.- Pope Benedict XVI in his Angelus message said that the Gospel story of Lazarus shows Christ’s absolute power over life and death and reveals His nature as true man and true God.
The Holy Father also repeated his appeals for peace in the Holy Land and the release of a kidnapped Iraqi archbishop.
After returning from an apostolic visit at the San Lorenzo International Youth Center, where he celebrated Mass Sunday morning, Pope Benedict appeared in the window of his study to recite the midday Angelus with thousands of pilgrims in St. Peter's Square.
Before reciting the Angelus, the Holy Father offered a reflection on today's Gospel.
Sleep, he said, is a metaphor for physical death. That is, the death of the body is a sleep from which God can awaken man at any time.
In raising Lazarus and in restoring life to the young son of the widow of Nain (cf. Lk 7:11-17) and the girl of twelve years (cf. Mk 5:35-43), Jesus shows an absolute power over physical death.
At the same time, the Holy Father said, Jesus' lordship over death does not prevent him from showing sincere compassion over the pain of this separation.
Seeing the tears of Martha and Mary and those who had come to console them, even Jesus was "deeply disturbed" and "wept" (John 11:33-35).
"The heart of Christ is divine and human," the Holy Father said. "In Christ, God and Man are perfectly one, without separation and without confusion. He is the image, in fact, the incarnation of God who is love, mercy, paternal and maternal tenderness; of God, who is Life."
The Holy Father added that just as Jesus asked Martha if she believes that he is the "resurrection and the life," Jesus addresses to each of us this same question that in fact exceeds our ability to understand.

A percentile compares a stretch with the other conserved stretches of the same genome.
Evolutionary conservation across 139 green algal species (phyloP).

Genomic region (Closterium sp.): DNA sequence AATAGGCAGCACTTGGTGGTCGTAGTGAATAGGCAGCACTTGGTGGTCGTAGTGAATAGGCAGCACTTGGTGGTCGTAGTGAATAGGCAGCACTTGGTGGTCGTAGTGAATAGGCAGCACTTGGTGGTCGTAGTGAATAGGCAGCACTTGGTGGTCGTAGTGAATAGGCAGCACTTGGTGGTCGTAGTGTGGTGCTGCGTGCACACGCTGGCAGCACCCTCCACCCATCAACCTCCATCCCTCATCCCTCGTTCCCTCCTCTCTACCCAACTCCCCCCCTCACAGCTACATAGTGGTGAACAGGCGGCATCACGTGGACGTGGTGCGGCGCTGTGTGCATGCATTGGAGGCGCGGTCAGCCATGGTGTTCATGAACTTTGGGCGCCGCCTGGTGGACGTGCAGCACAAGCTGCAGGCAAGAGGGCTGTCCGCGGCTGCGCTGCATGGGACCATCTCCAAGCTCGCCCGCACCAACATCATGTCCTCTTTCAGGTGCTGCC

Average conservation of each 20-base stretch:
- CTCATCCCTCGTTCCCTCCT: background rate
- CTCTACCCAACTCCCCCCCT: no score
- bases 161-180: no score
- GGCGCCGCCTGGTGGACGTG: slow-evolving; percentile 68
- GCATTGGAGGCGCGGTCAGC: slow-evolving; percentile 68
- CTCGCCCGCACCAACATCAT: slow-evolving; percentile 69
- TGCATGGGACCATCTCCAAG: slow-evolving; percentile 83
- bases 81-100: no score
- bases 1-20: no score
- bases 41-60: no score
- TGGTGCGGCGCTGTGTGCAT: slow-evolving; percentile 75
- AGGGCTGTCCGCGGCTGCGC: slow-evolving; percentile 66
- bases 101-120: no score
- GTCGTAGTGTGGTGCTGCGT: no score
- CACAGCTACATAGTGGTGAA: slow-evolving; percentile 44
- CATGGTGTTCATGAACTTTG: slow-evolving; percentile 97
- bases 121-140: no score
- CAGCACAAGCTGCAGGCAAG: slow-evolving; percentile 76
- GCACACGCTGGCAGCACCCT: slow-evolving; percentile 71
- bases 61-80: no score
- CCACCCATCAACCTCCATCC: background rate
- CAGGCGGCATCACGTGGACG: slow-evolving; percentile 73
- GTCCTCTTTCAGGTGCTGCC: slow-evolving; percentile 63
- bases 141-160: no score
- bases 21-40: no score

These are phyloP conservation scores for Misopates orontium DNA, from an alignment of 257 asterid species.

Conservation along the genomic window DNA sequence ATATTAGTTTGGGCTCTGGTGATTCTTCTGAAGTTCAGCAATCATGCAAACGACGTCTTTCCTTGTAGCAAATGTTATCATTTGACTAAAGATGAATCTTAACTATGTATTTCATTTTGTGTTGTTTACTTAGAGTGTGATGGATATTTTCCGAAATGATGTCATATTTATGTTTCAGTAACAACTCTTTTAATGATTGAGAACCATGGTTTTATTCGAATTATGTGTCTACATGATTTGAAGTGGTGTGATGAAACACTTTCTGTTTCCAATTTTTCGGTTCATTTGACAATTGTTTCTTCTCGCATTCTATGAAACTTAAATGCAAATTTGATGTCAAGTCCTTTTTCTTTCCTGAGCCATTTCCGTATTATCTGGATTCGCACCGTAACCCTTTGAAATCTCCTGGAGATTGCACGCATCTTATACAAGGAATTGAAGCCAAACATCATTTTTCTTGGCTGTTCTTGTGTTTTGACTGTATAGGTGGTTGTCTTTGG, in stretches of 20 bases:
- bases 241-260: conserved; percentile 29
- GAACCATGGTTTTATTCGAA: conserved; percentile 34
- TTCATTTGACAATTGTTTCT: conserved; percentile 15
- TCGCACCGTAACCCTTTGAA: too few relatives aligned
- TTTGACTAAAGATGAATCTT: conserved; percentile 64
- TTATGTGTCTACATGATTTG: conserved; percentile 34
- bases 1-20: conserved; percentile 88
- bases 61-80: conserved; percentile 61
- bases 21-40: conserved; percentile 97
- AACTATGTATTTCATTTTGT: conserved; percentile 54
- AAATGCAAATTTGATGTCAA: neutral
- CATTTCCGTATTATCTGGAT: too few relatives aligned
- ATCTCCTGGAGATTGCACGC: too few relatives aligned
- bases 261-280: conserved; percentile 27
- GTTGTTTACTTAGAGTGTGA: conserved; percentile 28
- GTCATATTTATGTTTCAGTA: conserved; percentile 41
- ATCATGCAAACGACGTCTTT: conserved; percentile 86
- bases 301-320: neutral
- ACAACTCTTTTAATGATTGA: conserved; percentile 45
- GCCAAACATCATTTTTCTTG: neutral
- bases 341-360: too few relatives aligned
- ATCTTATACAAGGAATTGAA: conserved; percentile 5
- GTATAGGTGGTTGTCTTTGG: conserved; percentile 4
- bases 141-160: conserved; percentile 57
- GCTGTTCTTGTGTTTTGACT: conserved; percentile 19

Jesus asks us to trust him, as he has been entrusted to the Father. And, the Holy Father said, despite our doubts and our darkness, we are invited to follow Martha's example and say to Jesus, "We believe in you, because you have the words of eternal life. We believe in you, we hope in the gift of life after life, an authentic and full life in your kingdom of light and peace."
After reciting the Angelus, the Holy Father appealed for the second consecutive week for an end to violence in the Holy Land.
He said, "In recent days, violence has again bloodied the Holy Land, fuelling a spiral of destruction and death that seems to have no end. While I invite you to pray with insistence to the Lord Almighty for the gift of peace for the region, I wish to entrust to His mercy the many innocent victims and express solidarity with the families and the injured."
The Holy Father also urged the Israeli and Palestinian authorities to continue negotiations in order to build "a peaceful and just future for their peoples."
"In the name of God, he said, "leave the tortured path of hatred and revenge and pursue the responsible paths of dialogue and trust."
Pope Benedict also expressed his heartfelt concern for the fate of Chaldean Archbishop Paulos Rahho who was kidnapped last week in Iraq. The Pope also voiced his concern for the many Iraqis who continue to suffer violence, which the Holy Father called "absurd" and contrary to the will of God.
Finally, Pope Benedict invited young people from the diocese of Rome to St. Peter's Basilica next Thursday, when he will preside over a penance service in preparation for the upcoming twenty-third World Youth day in Sydney Australia.
He said, "Dear young people of Rome, I invite you all to this meeting with the Mercy of God! For priests and youth ministers, I urge you to encourage the participation of young people by incorporating the words of Paul: "We are ambassadors for Christ…. Let us be reconciled to God!" (2 Cor 5:20).